In a trial run for an upcoming TEDx talk, photographer and BEFA 2015 Asia Pacific Female Entrepreneur of The Year Alice Mabin recounted her entrepreneurial journey at the Toowoomba Startup Group last Wednesday.
The Roma-based Mabin has grown her own photography business and self-published three-time Australian bestseller The Drover, her exhaustive and personal recount of the largest Australian cattle-drive in one hundred years.
A photographer, writer, teacher, commercial drone pilot and former farmer, Mabin was able to draw from a wide range of experiences in her TSG presentation, where she emphasised the importance of differentiation and flexibility in growing regional startups.
“I was always going to start a photography business, but the specifics of what I’m doing are very different to what I started off doing,” Mabin said. “It’s important that people are aware that potentially things can happen that take you in slightly different direction, but that can be a good thing.”
A firm believer in “running your own race,” Mabin personally undertook and photographed a 2000km drive of 18000 cattle for The Drover in 2013. She found innovative solutions to the industrial and personal challenges the project presented, specifically when dealing with bookstores who were generally reluctant to stock self-published books.
Mabin instead turned to non-traditional retailers such as saddleries, country clothing shops, and newsagents, which she ultimately found more useful because of the lack of competition.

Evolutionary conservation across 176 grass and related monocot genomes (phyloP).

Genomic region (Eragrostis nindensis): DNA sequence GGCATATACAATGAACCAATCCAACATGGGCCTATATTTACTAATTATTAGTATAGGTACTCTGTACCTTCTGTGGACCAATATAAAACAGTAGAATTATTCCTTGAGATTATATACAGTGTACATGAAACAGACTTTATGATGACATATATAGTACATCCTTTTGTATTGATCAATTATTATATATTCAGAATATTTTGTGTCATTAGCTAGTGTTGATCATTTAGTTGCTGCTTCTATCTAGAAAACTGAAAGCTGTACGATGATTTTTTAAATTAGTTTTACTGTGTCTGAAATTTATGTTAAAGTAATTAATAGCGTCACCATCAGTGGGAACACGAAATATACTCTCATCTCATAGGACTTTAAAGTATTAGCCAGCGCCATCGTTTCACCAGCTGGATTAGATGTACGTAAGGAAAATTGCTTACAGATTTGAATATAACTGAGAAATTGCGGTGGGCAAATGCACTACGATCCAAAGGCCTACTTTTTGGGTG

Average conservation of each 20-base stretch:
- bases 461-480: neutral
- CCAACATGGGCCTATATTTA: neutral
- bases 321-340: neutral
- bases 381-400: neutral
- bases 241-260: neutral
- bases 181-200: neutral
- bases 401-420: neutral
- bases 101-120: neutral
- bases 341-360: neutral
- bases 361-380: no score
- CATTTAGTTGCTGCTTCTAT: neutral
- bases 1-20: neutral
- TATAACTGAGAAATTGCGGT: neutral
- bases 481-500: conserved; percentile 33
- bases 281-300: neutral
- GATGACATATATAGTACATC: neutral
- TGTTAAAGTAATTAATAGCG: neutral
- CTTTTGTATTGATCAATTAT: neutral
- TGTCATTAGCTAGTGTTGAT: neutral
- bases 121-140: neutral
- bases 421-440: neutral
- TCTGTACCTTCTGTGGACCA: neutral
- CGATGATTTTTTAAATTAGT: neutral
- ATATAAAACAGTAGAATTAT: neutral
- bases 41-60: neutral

She is now working on her next project, Australia on the back of a truck, which was inspired by a motor accident in February.
On the value of meetups like TSG, Mabin said the groups were needed to inspire people and to surround entrepreneurs with like-minded individuals. She also believed that cultivating regional entrepreneurism required a focus on building relationships with pre-existing businesses and consumers.
“You see businesses shutting down left, right and centre these days because communities won’t support them,” Mabin said, before describing the importance of, “trying to hold community events to engage other businesses to be supportive of startups, but also to engage the people who serve and shop in those communities to be supportive of those businesses.”
TSG coordinator David Masefield said that Mabin’s presentation was well-received by the group, and that exploring a broad range of topics, such as photography entrepreneurism, are important to educating the growing community,
“Having diversity in your guest speakers helps attract different audiences, helps you discover people who maybe weren’t aware of your activities in the past and become active members of your community,” Masefield said. “The aspect of Mabin’s story behind that is being different and unique in what you’re doing, that you stand out from the noise and people will track you down because they want you, they don’t want photos they want you.”
“That comes out of the age-old story, when startups are acquired it’s often not just for the product, it’s for people.”
Image courtesy of Toowoomba Startup Group.